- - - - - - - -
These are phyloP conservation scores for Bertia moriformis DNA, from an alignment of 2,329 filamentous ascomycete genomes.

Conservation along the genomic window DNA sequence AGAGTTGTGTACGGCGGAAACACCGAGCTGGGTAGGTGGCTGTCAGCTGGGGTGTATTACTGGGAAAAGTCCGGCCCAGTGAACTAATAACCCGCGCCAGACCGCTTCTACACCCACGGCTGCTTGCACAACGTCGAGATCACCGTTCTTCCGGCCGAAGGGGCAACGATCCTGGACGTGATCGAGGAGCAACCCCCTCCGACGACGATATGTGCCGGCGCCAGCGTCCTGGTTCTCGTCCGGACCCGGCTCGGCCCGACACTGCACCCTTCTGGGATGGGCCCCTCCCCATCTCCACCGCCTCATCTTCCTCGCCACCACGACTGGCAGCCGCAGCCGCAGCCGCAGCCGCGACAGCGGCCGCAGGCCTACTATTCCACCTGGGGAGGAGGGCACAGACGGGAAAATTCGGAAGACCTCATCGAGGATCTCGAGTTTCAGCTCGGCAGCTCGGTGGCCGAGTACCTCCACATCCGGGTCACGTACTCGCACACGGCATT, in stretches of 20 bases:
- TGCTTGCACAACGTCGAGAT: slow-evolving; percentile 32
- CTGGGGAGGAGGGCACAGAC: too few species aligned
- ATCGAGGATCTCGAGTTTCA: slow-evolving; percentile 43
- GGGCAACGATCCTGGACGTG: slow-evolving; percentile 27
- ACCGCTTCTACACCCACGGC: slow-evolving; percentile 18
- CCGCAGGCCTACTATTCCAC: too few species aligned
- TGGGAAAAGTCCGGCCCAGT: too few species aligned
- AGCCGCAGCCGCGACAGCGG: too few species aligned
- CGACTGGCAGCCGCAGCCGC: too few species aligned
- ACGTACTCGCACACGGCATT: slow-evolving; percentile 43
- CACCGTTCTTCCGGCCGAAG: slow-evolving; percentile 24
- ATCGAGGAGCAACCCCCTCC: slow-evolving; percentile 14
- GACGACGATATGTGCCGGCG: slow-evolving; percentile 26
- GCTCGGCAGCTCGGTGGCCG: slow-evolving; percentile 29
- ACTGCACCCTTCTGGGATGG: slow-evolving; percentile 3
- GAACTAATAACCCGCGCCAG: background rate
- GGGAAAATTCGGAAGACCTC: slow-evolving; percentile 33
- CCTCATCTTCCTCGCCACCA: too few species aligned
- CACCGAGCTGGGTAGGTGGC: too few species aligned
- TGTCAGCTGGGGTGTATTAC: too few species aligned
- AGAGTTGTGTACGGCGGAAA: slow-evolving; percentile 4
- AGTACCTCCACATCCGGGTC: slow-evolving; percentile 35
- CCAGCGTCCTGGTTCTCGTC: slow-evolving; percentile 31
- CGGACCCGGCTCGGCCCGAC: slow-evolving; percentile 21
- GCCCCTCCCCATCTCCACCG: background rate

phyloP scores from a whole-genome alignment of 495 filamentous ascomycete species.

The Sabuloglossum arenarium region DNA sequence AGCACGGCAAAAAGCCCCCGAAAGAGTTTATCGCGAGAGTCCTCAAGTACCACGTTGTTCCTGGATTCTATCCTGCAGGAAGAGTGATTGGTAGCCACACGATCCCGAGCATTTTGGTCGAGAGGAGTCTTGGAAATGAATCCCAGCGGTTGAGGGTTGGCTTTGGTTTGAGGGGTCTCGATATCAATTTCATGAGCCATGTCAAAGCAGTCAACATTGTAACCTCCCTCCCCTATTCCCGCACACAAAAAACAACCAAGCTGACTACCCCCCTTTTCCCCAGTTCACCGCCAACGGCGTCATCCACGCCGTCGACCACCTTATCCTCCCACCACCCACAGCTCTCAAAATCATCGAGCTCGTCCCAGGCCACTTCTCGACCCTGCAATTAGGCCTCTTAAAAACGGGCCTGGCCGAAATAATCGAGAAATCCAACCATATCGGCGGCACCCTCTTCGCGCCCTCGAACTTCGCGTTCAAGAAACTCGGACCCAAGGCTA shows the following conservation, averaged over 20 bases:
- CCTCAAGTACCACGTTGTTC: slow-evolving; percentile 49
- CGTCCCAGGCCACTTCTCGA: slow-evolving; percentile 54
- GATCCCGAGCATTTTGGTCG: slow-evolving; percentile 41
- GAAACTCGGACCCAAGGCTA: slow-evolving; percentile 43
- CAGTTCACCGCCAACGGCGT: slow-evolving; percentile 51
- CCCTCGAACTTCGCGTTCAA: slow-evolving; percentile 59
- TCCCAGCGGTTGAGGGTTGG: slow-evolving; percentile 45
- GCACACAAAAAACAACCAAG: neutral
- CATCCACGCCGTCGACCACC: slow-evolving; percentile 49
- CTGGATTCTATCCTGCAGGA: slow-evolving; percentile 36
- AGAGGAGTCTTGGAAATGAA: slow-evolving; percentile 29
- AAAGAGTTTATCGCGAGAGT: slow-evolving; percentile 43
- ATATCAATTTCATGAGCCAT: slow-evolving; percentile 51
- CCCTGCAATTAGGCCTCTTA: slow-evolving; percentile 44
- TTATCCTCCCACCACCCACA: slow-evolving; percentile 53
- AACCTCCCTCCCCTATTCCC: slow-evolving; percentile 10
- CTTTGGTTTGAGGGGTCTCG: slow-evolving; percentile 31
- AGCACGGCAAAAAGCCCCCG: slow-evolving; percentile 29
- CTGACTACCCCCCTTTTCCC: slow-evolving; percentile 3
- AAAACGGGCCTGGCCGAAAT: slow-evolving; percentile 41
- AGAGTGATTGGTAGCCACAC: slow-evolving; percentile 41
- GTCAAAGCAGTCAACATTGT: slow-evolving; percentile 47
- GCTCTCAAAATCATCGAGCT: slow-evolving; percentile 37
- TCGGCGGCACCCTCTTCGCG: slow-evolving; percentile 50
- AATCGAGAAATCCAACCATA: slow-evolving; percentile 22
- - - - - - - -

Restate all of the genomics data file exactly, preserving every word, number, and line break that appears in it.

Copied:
These are phyloP conservation scores for Bertia moriformis DNA, from an alignment of 2,329 filamentous ascomycete genomes.

Conservation along the genomic window DNA sequence AGAGTTGTGTACGGCGGAAACACCGAGCTGGGTAGGTGGCTGTCAGCTGGGGTGTATTACTGGGAAAAGTCCGGCCCAGTGAACTAATAACCCGCGCCAGACCGCTTCTACACCCACGGCTGCTTGCACAACGTCGAGATCACCGTTCTTCCGGCCGAAGGGGCAACGATCCTGGACGTGATCGAGGAGCAACCCCCTCCGACGACGATATGTGCCGGCGCCAGCGTCCTGGTTCTCGTCCGGACCCGGCTCGGCCCGACACTGCACCCTTCTGGGATGGGCCCCTCCCCATCTCCACCGCCTCATCTTCCTCGCCACCACGACTGGCAGCCGCAGCCGCAGCCGCAGCCGCGACAGCGGCCGCAGGCCTACTATTCCACCTGGGGAGGAGGGCACAGACGGGAAAATTCGGAAGACCTCATCGAGGATCTCGAGTTTCAGCTCGGCAGCTCGGTGGCCGAGTACCTCCACATCCGGGTCACGTACTCGCACACGGCATT, in stretches of 20 bases:
- TGCTTGCACAACGTCGAGAT: slow-evolving; percentile 32
- CTGGGGAGGAGGGCACAGAC: too few species aligned
- ATCGAGGATCTCGAGTTTCA: slow-evolving; percentile 43
- GGGCAACGATCCTGGACGTG: slow-evolving; percentile 27
- ACCGCTTCTACACCCACGGC: slow-evolving; percentile 18
- CCGCAGGCCTACTATTCCAC: too few species aligned
- TGGGAAAAGTCCGGCCCAGT: too few species aligned
- AGCCGCAGCCGCGACAGCGG: too few species aligned
- CGACTGGCAGCCGCAGCCGC: too few species aligned
- ACGTACTCGCACACGGCATT: slow-evolving; percentile 43
- CACCGTTCTTCCGGCCGAAG: slow-evolving; percentile 24
- ATCGAGGAGCAACCCCCTCC: slow-evolving; percentile 14
- GACGACGATATGTGCCGGCG: slow-evolving; percentile 26
- GCTCGGCAGCTCGGTGGCCG: slow-evolving; percentile 29
- ACTGCACCCTTCTGGGATGG: slow-evolving; percentile 3
- GAACTAATAACCCGCGCCAG: background rate
- GGGAAAATTCGGAAGACCTC: slow-evolving; percentile 33
- CCTCATCTTCCTCGCCACCA: too few species aligned
- CACCGAGCTGGGTAGGTGGC: too few species aligned
- TGTCAGCTGGGGTGTATTAC: too few species aligned
- AGAGTTGTGTACGGCGGAAA: slow-evolving; percentile 4
- AGTACCTCCACATCCGGGTC: slow-evolving; percentile 35
- CCAGCGTCCTGGTTCTCGTC: slow-evolving; percentile 31
- CGGACCCGGCTCGGCCCGAC: slow-evolving; percentile 21
- GCCCCTCCCCATCTCCACCG: background rate

phyloP scores from a whole-genome alignment of 495 filamentous ascomycete species.

The Sabuloglossum arenarium region DNA sequence AGCACGGCAAAAAGCCCCCGAAAGAGTTTATCGCGAGAGTCCTCAAGTACCACGTTGTTCCTGGATTCTATCCTGCAGGAAGAGTGATTGGTAGCCACACGATCCCGAGCATTTTGGTCGAGAGGAGTCTTGGAAATGAATCCCAGCGGTTGAGGGTTGGCTTTGGTTTGAGGGGTCTCGATATCAATTTCATGAGCCATGTCAAAGCAGTCAACATTGTAACCTCCCTCCCCTATTCCCGCACACAAAAAACAACCAAGCTGACTACCCCCCTTTTCCCCAGTTCACCGCCAACGGCGTCATCCACGCCGTCGACCACCTTATCCTCCCACCACCCACAGCTCTCAAAATCATCGAGCTCGTCCCAGGCCACTTCTCGACCCTGCAATTAGGCCTCTTAAAAACGGGCCTGGCCGAAATAATCGAGAAATCCAACCATATCGGCGGCACCCTCTTCGCGCCCTCGAACTTCGCGTTCAAGAAACTCGGACCCAAGGCTA shows the following conservation, averaged over 20 bases:
- CCTCAAGTACCACGTTGTTC: slow-evolving; percentile 49
- CGTCCCAGGCCACTTCTCGA: slow-evolving; percentile 54
- GATCCCGAGCATTTTGGTCG: slow-evolving; percentile 41
- GAAACTCGGACCCAAGGCTA: slow-evolving; percentile 43
- CAGTTCACCGCCAACGGCGT: slow-evolving; percentile 51
- CCCTCGAACTTCGCGTTCAA: slow-evolving; percentile 59
- TCCCAGCGGTTGAGGGTTGG: slow-evolving; percentile 45
- GCACACAAAAAACAACCAAG: neutral
- CATCCACGCCGTCGACCACC: slow-evolving; percentile 49
- CTGGATTCTATCCTGCAGGA: slow-evolving; percentile 36
- AGAGGAGTCTTGGAAATGAA: slow-evolving; percentile 29
- AAAGAGTTTATCGCGAGAGT: slow-evolving; percentile 43
- ATATCAATTTCATGAGCCAT: slow-evolving; percentile 51
- CCCTGCAATTAGGCCTCTTA: slow-evolving; percentile 44
- TTATCCTCCCACCACCCACA: slow-evolving; percentile 53
- AACCTCCCTCCCCTATTCCC: slow-evolving; percentile 10
- CTTTGGTTTGAGGGGTCTCG: slow-evolving; percentile 31
- AGCACGGCAAAAAGCCCCCG: slow-evolving; percentile 29
- CTGACTACCCCCCTTTTCCC: slow-evolving; percentile 3
- AAAACGGGCCTGGCCGAAAT: slow-evolving; percentile 41
- AGAGTGATTGGTAGCCACAC: slow-evolving; percentile 41
- GTCAAAGCAGTCAACATTGT: slow-evolving; percentile 47
- GCTCTCAAAATCATCGAGCT: slow-evolving; percentile 37
- TCGGCGGCACCCTCTTCGCG: slow-evolving; percentile 50
- AATCGAGAAATCCAACCATA: slow-evolving; percentile 22